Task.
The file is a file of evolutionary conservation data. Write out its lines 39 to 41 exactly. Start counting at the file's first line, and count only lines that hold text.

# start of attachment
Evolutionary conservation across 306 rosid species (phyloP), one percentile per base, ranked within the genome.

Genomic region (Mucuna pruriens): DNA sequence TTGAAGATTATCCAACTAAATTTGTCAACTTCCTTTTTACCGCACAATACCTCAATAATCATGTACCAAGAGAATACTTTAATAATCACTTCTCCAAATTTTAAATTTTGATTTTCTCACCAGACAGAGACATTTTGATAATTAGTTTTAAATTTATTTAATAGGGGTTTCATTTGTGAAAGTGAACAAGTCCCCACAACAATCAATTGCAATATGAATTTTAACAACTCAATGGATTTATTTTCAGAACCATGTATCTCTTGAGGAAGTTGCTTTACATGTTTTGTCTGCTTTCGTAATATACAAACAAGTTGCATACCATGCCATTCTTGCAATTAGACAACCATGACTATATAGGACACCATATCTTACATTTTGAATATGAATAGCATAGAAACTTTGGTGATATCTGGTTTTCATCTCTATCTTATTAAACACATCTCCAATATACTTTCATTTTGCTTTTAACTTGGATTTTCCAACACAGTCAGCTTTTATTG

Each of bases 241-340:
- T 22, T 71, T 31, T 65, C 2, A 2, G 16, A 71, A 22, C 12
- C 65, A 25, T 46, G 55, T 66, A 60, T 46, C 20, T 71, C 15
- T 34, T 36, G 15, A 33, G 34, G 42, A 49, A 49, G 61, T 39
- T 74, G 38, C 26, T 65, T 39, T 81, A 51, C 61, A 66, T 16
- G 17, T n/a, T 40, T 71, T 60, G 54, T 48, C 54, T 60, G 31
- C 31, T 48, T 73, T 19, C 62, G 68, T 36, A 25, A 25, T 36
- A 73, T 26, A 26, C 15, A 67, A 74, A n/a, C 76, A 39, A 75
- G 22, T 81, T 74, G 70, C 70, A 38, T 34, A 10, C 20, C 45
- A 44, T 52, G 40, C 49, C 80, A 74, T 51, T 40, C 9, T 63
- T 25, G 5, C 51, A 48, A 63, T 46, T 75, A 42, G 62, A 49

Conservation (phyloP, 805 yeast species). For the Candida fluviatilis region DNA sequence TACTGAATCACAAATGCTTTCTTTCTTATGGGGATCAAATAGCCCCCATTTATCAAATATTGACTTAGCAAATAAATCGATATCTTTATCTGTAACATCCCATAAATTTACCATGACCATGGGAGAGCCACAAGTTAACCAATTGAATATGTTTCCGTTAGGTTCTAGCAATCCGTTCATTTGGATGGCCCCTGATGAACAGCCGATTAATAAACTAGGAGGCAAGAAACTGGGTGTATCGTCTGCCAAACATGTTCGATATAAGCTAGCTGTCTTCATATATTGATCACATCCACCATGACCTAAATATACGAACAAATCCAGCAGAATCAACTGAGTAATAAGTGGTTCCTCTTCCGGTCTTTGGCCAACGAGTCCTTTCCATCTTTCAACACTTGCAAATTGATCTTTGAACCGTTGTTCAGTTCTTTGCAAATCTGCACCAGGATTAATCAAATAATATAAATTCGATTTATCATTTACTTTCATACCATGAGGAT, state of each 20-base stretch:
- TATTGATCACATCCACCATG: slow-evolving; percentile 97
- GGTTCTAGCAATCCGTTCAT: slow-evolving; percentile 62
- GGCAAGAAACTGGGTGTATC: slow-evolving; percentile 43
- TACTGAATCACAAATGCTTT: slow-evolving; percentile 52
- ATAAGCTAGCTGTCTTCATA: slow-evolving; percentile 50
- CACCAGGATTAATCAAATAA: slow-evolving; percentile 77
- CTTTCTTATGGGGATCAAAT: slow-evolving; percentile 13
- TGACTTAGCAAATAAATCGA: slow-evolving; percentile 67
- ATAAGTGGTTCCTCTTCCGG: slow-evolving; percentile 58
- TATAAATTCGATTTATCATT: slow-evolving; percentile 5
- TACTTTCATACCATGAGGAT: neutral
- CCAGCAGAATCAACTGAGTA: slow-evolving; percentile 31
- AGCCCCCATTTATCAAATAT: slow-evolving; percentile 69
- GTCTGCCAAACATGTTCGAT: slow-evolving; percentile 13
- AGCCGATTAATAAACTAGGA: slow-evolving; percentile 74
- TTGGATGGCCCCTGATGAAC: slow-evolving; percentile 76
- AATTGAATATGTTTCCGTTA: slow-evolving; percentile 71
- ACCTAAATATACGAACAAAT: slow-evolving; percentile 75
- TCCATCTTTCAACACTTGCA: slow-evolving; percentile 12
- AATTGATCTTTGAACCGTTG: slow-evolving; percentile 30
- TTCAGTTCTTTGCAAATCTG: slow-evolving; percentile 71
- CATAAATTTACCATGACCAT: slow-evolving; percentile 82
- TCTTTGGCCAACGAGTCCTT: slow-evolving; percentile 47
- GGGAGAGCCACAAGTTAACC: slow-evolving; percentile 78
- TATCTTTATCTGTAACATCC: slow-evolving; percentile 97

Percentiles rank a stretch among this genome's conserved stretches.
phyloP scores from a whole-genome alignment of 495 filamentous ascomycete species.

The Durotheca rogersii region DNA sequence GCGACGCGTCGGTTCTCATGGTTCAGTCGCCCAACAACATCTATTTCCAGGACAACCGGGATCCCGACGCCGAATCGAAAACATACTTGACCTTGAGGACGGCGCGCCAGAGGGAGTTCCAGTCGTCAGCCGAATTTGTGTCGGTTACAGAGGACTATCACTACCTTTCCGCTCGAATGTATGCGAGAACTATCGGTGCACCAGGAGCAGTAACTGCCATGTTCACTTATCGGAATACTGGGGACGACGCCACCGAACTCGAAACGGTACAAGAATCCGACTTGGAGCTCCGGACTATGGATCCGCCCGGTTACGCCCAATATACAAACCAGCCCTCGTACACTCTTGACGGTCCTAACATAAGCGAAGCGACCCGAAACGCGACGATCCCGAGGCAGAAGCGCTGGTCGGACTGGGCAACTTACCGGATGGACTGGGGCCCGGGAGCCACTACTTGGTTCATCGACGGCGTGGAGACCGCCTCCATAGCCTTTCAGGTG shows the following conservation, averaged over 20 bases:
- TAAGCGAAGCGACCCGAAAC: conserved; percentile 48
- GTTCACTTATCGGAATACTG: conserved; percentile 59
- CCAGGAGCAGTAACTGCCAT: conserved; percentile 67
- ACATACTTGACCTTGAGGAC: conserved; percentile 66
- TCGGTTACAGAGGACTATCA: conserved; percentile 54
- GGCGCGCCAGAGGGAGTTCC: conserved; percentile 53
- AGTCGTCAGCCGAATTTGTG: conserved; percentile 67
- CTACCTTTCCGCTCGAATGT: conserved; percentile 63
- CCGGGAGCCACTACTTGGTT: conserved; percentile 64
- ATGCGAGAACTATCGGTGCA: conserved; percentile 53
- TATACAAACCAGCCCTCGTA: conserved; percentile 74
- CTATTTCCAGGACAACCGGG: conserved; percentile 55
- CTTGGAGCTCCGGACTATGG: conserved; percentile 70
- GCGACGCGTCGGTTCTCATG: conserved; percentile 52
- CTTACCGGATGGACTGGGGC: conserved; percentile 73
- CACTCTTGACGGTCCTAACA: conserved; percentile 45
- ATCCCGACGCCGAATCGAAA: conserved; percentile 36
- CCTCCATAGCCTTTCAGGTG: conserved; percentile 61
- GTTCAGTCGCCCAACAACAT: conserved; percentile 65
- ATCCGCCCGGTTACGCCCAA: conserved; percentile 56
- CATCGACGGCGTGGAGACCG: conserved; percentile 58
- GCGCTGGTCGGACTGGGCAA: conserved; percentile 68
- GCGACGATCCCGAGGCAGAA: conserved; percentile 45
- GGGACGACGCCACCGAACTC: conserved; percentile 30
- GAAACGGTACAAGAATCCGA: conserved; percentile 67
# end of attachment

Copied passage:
- TATCTTTATCTGTAACATCC: slow-evolving; percentile 97

Percentiles rank a stretch among this genome's conserved stretches.
phyloP scores from a whole-genome alignment of 495 filamentous ascomycete species.